You're putting your brain through a fair amount of stress by attempting to read something written by someone else. As a result, you'll have a better grasp of how other successful engineers think.

If you're willing to put in the effort, you'll gain new problem-solving skills in the process. Polymaths rise to the top because they have a natural aptitude for a wide range of subjects.

Those who can read and write are the most intelligent. You won't be regarded as a regular if you do both!

3. Connect and learn from the best

Leaving the room when you are the smartest person in the room is no longer a secret, in my opinion.

If you want to be considered a member of the 1%, you must be in the 0.999 percent.

When it comes to networking, the possibilities are virtually limitless.

In addition to improving your social well-being, networking can lead to the interchange of new ideas and concepts. When you meet people from many walks of life, your professional self-confidence will soar, and you'll learn a great deal.

There has never been a better time to connect, network, and learn than right now.

Join a group of like-minded people who are eager to learn and share their experiences, participate in hackathons, and apply for positions that are a little outside of your comfort zone in order to push yourself.

Be a part of the best and push yourself!

4. Fundamentals first , tools later

It's common for people to dismiss the idea that knowing fundamental arithmetic is better than learning the entire calculus syllabus.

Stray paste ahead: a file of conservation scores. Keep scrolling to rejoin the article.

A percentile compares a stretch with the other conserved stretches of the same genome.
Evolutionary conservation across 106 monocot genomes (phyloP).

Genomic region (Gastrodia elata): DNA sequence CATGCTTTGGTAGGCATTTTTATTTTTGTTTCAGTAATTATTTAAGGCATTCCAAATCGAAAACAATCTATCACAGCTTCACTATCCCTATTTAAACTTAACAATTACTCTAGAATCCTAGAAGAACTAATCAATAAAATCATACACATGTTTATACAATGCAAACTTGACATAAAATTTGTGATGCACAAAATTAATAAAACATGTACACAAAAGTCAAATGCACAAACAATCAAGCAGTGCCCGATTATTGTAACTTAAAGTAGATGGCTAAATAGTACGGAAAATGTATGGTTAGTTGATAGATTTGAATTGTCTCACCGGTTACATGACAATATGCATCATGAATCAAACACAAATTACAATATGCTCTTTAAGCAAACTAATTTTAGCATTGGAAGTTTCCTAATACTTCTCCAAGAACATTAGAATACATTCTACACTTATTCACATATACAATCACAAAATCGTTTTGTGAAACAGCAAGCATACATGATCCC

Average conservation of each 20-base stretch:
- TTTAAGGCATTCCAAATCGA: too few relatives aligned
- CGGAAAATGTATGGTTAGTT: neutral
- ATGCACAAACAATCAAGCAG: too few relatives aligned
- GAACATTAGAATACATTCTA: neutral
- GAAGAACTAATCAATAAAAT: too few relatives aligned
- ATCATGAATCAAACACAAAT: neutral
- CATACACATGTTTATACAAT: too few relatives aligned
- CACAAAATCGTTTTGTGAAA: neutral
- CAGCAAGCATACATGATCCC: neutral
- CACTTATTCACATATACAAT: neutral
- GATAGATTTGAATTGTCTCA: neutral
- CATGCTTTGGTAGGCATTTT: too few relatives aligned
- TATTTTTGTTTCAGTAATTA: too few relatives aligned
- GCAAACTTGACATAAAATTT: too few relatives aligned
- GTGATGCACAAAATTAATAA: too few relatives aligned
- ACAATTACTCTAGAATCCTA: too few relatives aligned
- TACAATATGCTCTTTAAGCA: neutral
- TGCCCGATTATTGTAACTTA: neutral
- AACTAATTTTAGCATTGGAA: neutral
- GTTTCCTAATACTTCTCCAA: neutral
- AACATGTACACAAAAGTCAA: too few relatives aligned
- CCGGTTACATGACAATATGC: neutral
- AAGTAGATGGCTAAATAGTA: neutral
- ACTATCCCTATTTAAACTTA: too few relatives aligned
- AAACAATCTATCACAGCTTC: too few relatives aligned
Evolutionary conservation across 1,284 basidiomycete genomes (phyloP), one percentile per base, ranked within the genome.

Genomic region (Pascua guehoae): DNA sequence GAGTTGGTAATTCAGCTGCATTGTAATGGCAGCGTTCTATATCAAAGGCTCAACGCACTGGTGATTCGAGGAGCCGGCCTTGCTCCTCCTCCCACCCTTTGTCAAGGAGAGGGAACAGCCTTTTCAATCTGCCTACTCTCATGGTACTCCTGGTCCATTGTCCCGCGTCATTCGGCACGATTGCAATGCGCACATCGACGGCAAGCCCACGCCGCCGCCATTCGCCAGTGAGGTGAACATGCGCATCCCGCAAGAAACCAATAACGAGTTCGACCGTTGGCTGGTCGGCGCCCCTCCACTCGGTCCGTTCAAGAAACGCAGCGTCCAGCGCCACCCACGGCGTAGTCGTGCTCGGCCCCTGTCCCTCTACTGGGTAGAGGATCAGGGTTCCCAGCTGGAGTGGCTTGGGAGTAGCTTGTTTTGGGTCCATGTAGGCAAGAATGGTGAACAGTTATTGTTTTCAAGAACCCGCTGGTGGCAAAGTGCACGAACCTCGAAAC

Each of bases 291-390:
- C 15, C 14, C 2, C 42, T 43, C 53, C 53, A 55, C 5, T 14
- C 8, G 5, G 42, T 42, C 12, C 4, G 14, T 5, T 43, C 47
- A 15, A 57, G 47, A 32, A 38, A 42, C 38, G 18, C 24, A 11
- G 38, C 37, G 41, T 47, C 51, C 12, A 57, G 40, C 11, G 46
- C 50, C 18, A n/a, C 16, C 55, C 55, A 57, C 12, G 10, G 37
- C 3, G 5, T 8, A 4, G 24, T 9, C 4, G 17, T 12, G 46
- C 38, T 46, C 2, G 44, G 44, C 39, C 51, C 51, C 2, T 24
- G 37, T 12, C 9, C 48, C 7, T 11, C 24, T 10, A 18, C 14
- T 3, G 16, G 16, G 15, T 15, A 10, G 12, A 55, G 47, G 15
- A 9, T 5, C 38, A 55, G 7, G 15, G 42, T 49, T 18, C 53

No building can be constructed without the use of wood. The sort of wood needed for any project is essential knowledge for a builder.

I'll use two of my all-time favorite people's quotes to help illustrate my point.

In the words of Naval Ravikant: Start from the bottom up and "think clearly from the ground up."

"In my opinion, first principles are more significant than analogies. In our daily lives, we use analogies to make sense of the world. When we employ an analogy, we're doing something because it's similar to something else that's been done or something that other people are doing. You start with the most fundamental realities and then work your way up from there", Elon Musk, CEO of Tesla Motors

Each and every tool or framework has been developed from the ground up and should be used in the same way.

JavaScript is used to build React.js. A JavaScript developer should be well trained in order to construct React apps.

To begin with, you must have a basic understanding of how computers process and interpret data.

The mastery of one basic paves the path for the mastery of another.

An organ like the brain's anatomy can be used as an example.

It is the neurons, the brain's basic cells, that serve as the brain's structural foundation.

These neurotic cells convey information from one part of the brain to another via synapses in the spinal cord, which students learn about in a brain anatomy lesson.

5. Take your time | Conclusion

Our brains are terrible at multitasking, according to scientific research. That's why it's so important to be able to narrow down your interests and focus.

The best way to learn is to focus on one subject at a time. Don't let the media or the news get you down.

Keep going until you can explain something to a 5-year-old and then move on.

TL: DR?

  1. Constantly reinvent yourself
  2. Read code more than you write
  3. Connect and learn from the best
  4. Fundamentals first, tools later
  5. Take your time

I'm glad you enjoyed this. Take your time but move as fast as you can! .